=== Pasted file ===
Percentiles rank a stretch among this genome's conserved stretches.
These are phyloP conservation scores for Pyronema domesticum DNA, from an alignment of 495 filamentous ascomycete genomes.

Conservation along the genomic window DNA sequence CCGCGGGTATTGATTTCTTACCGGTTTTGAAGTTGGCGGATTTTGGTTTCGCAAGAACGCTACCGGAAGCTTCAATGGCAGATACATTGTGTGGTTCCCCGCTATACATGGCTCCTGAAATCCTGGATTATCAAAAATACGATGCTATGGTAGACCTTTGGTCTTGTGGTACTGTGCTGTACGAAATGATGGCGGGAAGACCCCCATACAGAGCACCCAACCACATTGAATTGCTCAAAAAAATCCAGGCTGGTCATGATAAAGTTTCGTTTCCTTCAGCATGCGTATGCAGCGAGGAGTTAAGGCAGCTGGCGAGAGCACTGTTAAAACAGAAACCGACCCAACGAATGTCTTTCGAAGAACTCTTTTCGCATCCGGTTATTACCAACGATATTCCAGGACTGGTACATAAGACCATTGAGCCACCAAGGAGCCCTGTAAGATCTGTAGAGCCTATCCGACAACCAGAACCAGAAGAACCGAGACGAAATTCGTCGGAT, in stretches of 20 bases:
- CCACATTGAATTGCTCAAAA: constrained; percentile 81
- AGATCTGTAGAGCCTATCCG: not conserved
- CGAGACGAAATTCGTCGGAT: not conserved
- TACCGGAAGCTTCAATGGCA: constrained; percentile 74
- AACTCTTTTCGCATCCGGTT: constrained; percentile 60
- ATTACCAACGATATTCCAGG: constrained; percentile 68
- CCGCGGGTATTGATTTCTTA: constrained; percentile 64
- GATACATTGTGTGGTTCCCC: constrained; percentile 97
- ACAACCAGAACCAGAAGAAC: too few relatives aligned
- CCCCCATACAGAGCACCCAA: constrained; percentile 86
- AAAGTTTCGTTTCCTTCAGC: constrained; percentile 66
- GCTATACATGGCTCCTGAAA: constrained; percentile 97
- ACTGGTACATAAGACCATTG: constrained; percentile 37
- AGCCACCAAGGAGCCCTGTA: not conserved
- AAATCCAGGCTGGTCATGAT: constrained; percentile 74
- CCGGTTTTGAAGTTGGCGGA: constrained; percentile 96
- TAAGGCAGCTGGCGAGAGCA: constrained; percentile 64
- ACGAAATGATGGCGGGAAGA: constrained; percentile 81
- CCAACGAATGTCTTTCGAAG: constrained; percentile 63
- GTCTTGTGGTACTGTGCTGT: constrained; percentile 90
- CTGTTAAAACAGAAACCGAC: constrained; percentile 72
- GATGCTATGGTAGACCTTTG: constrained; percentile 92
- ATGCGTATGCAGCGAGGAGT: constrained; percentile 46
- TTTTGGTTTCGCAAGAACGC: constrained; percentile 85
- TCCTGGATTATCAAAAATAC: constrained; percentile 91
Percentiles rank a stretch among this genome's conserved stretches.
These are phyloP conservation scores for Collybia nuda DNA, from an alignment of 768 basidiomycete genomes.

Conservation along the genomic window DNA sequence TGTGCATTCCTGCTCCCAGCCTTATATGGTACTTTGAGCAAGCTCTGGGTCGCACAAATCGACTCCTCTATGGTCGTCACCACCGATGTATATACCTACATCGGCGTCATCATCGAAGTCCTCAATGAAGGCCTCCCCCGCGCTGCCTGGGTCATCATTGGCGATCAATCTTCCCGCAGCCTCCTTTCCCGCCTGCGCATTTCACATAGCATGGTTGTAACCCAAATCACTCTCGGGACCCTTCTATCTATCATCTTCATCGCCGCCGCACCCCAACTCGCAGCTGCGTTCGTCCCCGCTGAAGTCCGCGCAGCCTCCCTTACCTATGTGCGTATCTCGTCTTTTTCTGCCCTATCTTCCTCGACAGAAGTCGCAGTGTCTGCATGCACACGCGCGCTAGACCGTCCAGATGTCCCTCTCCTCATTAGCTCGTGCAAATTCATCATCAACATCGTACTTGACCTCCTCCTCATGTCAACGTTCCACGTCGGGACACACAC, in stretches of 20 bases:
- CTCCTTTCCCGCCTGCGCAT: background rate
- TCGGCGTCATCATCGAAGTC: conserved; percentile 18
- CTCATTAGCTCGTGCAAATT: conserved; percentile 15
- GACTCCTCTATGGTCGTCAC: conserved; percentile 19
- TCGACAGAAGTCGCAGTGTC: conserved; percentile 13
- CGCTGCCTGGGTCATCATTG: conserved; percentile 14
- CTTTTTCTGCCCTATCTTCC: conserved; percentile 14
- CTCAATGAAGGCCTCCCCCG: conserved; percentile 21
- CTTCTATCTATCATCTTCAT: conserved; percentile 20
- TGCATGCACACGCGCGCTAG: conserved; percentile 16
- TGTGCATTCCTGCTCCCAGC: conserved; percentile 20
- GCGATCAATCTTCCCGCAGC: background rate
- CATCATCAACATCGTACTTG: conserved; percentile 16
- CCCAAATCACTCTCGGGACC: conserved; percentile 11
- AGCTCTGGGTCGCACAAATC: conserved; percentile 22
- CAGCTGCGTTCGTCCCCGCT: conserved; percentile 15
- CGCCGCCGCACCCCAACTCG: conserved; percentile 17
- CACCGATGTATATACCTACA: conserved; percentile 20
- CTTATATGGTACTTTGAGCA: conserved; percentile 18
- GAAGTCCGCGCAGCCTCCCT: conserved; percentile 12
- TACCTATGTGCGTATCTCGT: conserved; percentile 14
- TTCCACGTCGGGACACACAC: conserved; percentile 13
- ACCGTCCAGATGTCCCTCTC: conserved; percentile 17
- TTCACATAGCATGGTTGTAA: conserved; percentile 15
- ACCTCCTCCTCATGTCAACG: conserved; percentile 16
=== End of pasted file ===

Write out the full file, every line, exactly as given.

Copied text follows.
Percentiles rank a stretch among this genome's conserved stretches.
These are phyloP conservation scores for Pyronema domesticum DNA, from an alignment of 495 filamentous ascomycete genomes.

Conservation along the genomic window DNA sequence CCGCGGGTATTGATTTCTTACCGGTTTTGAAGTTGGCGGATTTTGGTTTCGCAAGAACGCTACCGGAAGCTTCAATGGCAGATACATTGTGTGGTTCCCCGCTATACATGGCTCCTGAAATCCTGGATTATCAAAAATACGATGCTATGGTAGACCTTTGGTCTTGTGGTACTGTGCTGTACGAAATGATGGCGGGAAGACCCCCATACAGAGCACCCAACCACATTGAATTGCTCAAAAAAATCCAGGCTGGTCATGATAAAGTTTCGTTTCCTTCAGCATGCGTATGCAGCGAGGAGTTAAGGCAGCTGGCGAGAGCACTGTTAAAACAGAAACCGACCCAACGAATGTCTTTCGAAGAACTCTTTTCGCATCCGGTTATTACCAACGATATTCCAGGACTGGTACATAAGACCATTGAGCCACCAAGGAGCCCTGTAAGATCTGTAGAGCCTATCCGACAACCAGAACCAGAAGAACCGAGACGAAATTCGTCGGAT, in stretches of 20 bases:
- CCACATTGAATTGCTCAAAA: constrained; percentile 81
- AGATCTGTAGAGCCTATCCG: not conserved
- CGAGACGAAATTCGTCGGAT: not conserved
- TACCGGAAGCTTCAATGGCA: constrained; percentile 74
- AACTCTTTTCGCATCCGGTT: constrained; percentile 60
- ATTACCAACGATATTCCAGG: constrained; percentile 68
- CCGCGGGTATTGATTTCTTA: constrained; percentile 64
- GATACATTGTGTGGTTCCCC: constrained; percentile 97
- ACAACCAGAACCAGAAGAAC: too few relatives aligned
- CCCCCATACAGAGCACCCAA: constrained; percentile 86
- AAAGTTTCGTTTCCTTCAGC: constrained; percentile 66
- GCTATACATGGCTCCTGAAA: constrained; percentile 97
- ACTGGTACATAAGACCATTG: constrained; percentile 37
- AGCCACCAAGGAGCCCTGTA: not conserved
- AAATCCAGGCTGGTCATGAT: constrained; percentile 74
- CCGGTTTTGAAGTTGGCGGA: constrained; percentile 96
- TAAGGCAGCTGGCGAGAGCA: constrained; percentile 64
- ACGAAATGATGGCGGGAAGA: constrained; percentile 81
- CCAACGAATGTCTTTCGAAG: constrained; percentile 63
- GTCTTGTGGTACTGTGCTGT: constrained; percentile 90
- CTGTTAAAACAGAAACCGAC: constrained; percentile 72
- GATGCTATGGTAGACCTTTG: constrained; percentile 92
- ATGCGTATGCAGCGAGGAGT: constrained; percentile 46
- TTTTGGTTTCGCAAGAACGC: constrained; percentile 85
- TCCTGGATTATCAAAAATAC: constrained; percentile 91
Percentiles rank a stretch among this genome's conserved stretches.
These are phyloP conservation scores for Collybia nuda DNA, from an alignment of 768 basidiomycete genomes.

Conservation along the genomic window DNA sequence TGTGCATTCCTGCTCCCAGCCTTATATGGTACTTTGAGCAAGCTCTGGGTCGCACAAATCGACTCCTCTATGGTCGTCACCACCGATGTATATACCTACATCGGCGTCATCATCGAAGTCCTCAATGAAGGCCTCCCCCGCGCTGCCTGGGTCATCATTGGCGATCAATCTTCCCGCAGCCTCCTTTCCCGCCTGCGCATTTCACATAGCATGGTTGTAACCCAAATCACTCTCGGGACCCTTCTATCTATCATCTTCATCGCCGCCGCACCCCAACTCGCAGCTGCGTTCGTCCCCGCTGAAGTCCGCGCAGCCTCCCTTACCTATGTGCGTATCTCGTCTTTTTCTGCCCTATCTTCCTCGACAGAAGTCGCAGTGTCTGCATGCACACGCGCGCTAGACCGTCCAGATGTCCCTCTCCTCATTAGCTCGTGCAAATTCATCATCAACATCGTACTTGACCTCCTCCTCATGTCAACGTTCCACGTCGGGACACACAC, in stretches of 20 bases:
- CTCCTTTCCCGCCTGCGCAT: background rate
- TCGGCGTCATCATCGAAGTC: conserved; percentile 18
- CTCATTAGCTCGTGCAAATT: conserved; percentile 15
- GACTCCTCTATGGTCGTCAC: conserved; percentile 19
- TCGACAGAAGTCGCAGTGTC: conserved; percentile 13
- CGCTGCCTGGGTCATCATTG: conserved; percentile 14
- CTTTTTCTGCCCTATCTTCC: conserved; percentile 14
- CTCAATGAAGGCCTCCCCCG: conserved; percentile 21
- CTTCTATCTATCATCTTCAT: conserved; percentile 20
- TGCATGCACACGCGCGCTAG: conserved; percentile 16
- TGTGCATTCCTGCTCCCAGC: conserved; percentile 20
- GCGATCAATCTTCCCGCAGC: background rate
- CATCATCAACATCGTACTTG: conserved; percentile 16
- CCCAAATCACTCTCGGGACC: conserved; percentile 11
- AGCTCTGGGTCGCACAAATC: conserved; percentile 22
- CAGCTGCGTTCGTCCCCGCT: conserved; percentile 15
- CGCCGCCGCACCCCAACTCG: conserved; percentile 17
- CACCGATGTATATACCTACA: conserved; percentile 20
- CTTATATGGTACTTTGAGCA: conserved; percentile 18
- GAAGTCCGCGCAGCCTCCCT: conserved; percentile 12
- TACCTATGTGCGTATCTCGT: conserved; percentile 14
- TTCCACGTCGGGACACACAC: conserved; percentile 13
- ACCGTCCAGATGTCCCTCTC: conserved; percentile 17
- TTCACATAGCATGGTTGTAA: conserved; percentile 15
- ACCTCCTCCTCATGTCAACG: conserved; percentile 16